The current avalanche danger is MODERATE in the west central Montana backcountry. Evaluate snow and terrain carefully; identify features of concern. Human triggered avalanches are possible.
Good morning, this is Travis Craft with the West Central Montana Avalanche Center’s avalanche advisory for February 28, 2017. This danger rating does not apply to operating ski areas, expires at midnight tonight and is the sole responsibility of the U.S. Forest Service.
Weather and Snowpack
Mountain temperatures range from 8 F to 19 F in the region. Winds are 12 mph with gusts of 22 mph out of the S in the Bitterroot. Point Six, in the northern part of the advisory area, winds are 3 mph with gusts of 13 out of the S. Snotels are not reporting this morning.
Logan and I toured in the Rattlesnake yesterday. Tim and Greg took the sleds to Morrell Mountain in the southern Swans. Matt and Josh were at Lost Trail Pass over the weekend teaching a level 1 avalanche course. Logan and I observed a very settled snowpack. Tim and Greg saw loose dry releases. The primary concern at Lost Trail Pass was a sensitive shallow wind slab that propagated. The advisory area has received a significant amount of new low-density snow. The storm came in warm and progressively cooled producing a right side up snowpack. Logan and I observed buckling in the snowpack which is a sign of the new snow bonding to the old snow. In the Swans and Rattlesnake, we were not able to get any of our persistent weak layers to propagate in our pit tests.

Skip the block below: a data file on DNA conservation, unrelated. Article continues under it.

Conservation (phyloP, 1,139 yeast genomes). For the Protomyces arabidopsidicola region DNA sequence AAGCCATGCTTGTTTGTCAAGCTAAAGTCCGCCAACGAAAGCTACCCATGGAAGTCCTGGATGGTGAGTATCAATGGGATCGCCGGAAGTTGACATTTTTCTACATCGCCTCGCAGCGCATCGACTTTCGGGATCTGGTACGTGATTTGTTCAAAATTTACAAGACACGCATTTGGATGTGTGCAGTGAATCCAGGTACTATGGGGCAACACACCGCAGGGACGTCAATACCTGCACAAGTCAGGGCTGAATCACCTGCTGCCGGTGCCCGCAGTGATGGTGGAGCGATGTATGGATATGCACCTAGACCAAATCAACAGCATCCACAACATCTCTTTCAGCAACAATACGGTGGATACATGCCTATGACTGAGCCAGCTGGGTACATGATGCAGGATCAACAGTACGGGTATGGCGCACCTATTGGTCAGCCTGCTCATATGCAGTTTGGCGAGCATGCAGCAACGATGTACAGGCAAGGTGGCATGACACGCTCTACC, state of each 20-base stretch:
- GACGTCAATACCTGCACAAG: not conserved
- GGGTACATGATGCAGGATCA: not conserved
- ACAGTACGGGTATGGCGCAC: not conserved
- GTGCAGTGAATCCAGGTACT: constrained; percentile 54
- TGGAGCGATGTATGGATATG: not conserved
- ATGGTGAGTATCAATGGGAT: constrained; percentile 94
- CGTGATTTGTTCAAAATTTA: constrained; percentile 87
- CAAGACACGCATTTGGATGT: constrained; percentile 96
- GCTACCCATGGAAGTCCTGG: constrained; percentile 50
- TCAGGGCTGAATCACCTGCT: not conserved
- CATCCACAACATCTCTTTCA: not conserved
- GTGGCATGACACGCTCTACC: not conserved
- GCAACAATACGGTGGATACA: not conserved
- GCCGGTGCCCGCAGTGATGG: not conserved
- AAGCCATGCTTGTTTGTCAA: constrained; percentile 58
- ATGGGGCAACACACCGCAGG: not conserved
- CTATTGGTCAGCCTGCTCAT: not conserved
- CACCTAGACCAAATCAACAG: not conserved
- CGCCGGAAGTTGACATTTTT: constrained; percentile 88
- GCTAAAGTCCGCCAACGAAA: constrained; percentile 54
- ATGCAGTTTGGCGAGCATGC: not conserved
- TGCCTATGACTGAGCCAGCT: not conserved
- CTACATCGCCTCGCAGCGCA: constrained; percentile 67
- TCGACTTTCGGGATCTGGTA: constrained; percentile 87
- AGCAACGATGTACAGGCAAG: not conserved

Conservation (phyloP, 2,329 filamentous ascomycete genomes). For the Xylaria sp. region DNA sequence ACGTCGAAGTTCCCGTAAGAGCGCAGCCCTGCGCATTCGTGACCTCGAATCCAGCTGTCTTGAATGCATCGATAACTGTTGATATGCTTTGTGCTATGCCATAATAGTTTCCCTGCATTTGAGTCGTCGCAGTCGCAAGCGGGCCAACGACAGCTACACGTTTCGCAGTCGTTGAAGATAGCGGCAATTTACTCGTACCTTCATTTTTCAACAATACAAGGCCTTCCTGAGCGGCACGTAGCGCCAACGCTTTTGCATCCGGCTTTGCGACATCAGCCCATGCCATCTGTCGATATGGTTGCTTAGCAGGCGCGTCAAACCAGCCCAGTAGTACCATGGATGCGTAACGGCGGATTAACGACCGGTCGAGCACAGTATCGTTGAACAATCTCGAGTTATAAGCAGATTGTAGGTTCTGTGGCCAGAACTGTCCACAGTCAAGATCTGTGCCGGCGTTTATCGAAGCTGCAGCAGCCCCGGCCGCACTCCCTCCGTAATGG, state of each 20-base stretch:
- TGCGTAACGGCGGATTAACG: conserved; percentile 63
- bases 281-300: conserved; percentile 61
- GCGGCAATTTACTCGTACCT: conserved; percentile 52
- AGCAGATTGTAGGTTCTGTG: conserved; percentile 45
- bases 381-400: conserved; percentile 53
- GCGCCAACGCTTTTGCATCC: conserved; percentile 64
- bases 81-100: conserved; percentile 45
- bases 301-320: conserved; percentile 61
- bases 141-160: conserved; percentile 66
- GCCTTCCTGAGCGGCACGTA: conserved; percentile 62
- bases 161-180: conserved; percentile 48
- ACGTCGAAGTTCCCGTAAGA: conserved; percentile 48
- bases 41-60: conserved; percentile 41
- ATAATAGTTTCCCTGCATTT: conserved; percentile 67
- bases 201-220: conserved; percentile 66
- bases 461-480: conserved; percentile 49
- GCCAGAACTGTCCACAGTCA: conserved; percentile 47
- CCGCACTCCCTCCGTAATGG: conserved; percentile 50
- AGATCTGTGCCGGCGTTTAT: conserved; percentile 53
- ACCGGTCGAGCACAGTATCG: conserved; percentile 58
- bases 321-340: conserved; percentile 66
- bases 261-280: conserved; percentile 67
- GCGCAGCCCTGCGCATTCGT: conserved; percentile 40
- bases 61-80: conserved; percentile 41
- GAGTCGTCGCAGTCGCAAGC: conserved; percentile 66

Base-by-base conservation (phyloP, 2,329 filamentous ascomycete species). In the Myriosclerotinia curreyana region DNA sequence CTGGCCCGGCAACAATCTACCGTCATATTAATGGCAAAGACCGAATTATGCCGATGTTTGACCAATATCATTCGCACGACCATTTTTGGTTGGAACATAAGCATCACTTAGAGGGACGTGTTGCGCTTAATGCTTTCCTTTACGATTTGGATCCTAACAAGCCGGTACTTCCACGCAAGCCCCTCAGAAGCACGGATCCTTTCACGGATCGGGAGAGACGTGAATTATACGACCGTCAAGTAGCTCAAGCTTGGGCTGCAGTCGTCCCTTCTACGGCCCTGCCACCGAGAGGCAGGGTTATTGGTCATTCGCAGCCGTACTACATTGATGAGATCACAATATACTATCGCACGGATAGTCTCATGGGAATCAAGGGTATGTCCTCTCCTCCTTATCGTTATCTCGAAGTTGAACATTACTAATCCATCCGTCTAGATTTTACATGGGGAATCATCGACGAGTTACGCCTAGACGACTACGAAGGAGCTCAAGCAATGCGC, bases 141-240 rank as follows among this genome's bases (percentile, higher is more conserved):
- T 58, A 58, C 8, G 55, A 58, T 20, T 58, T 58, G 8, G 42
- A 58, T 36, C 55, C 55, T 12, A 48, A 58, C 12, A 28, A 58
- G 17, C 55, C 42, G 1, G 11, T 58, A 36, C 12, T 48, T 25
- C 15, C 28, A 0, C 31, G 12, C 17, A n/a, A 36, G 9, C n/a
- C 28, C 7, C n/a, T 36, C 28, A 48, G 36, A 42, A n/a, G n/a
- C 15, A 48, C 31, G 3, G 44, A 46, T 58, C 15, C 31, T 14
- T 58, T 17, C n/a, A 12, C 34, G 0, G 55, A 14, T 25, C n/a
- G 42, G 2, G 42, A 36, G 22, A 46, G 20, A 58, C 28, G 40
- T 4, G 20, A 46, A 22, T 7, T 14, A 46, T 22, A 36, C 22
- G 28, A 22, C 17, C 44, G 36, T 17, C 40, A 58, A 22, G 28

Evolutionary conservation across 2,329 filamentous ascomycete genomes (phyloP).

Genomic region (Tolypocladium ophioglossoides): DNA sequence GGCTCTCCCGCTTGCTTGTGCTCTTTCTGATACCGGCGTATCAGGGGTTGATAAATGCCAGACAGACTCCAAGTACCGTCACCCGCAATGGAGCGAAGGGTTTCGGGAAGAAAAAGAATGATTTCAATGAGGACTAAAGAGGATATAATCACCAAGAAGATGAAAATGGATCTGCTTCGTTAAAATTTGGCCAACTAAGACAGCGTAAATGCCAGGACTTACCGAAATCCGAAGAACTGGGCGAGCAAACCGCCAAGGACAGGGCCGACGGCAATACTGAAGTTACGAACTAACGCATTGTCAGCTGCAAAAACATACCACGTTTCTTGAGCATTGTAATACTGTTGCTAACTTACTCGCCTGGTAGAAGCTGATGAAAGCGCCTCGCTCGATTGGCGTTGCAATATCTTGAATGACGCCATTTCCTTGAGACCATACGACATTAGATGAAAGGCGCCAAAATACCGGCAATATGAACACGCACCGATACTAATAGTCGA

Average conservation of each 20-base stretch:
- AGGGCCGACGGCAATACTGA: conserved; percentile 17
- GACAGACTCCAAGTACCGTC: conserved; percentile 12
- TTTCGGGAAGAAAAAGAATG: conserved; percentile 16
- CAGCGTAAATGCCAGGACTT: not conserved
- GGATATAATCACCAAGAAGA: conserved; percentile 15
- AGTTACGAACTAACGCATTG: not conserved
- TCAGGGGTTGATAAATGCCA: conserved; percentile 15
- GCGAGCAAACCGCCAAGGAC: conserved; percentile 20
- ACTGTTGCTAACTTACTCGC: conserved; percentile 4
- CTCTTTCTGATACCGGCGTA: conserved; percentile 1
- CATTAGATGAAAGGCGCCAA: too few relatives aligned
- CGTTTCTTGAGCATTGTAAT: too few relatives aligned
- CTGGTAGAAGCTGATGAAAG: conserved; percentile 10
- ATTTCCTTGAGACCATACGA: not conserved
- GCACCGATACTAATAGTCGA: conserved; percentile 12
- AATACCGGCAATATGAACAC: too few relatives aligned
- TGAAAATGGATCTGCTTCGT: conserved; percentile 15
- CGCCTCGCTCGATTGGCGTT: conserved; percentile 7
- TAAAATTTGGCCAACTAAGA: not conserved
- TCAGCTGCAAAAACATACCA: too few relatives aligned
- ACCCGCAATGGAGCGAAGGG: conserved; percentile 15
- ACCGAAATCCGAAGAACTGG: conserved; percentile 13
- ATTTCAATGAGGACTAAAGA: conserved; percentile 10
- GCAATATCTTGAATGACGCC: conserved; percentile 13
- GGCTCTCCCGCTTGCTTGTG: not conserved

The primary avalanche problem is loose dry avalanches. There is a significant amount of new snow. These sluffs could knock a skier or rider off their feet or machine and carry them into a terrain trap.
The second avalanche concern is wind slabs. There is plenty of new snow available for transport. The wind slabs we observed were in very isolated places. Wind slabs were very sensitive to triggers in the southern portion of the advisory area on Sunday. Identify wind loaded terrain and avoid it.
There are some weak layers in our snowpack. We have not been able to get propagation on these layers in our pit tests. Dig a pit before committing to any steep terrain. There was a skier triggered avalanche in the Rattlesnake on Friday. The skier triggered a small wind pocket near a rock outcrop and was knocked down and strained through some trees. The skier sustained bruises and some muscle damage and was not buried. The slide was 20 feet across, 1 foot deep, and ran 60 yards. The take-home message is that if you are in terrain above 30 degrees, it can slide.
Avalanche and Weather Outlook
Snow showers dwindling today and then more showers tonight. Continued precipitation through Wednesday. Increasing winds for the next couple of days. Look for the avalanche danger to increase with additional loading and wind.
If you are out in the backcountry, please send us your observations, these are very helpful in producing the advisory. I will issue the next advisory on March 02, 2017.
Ski and ride safe.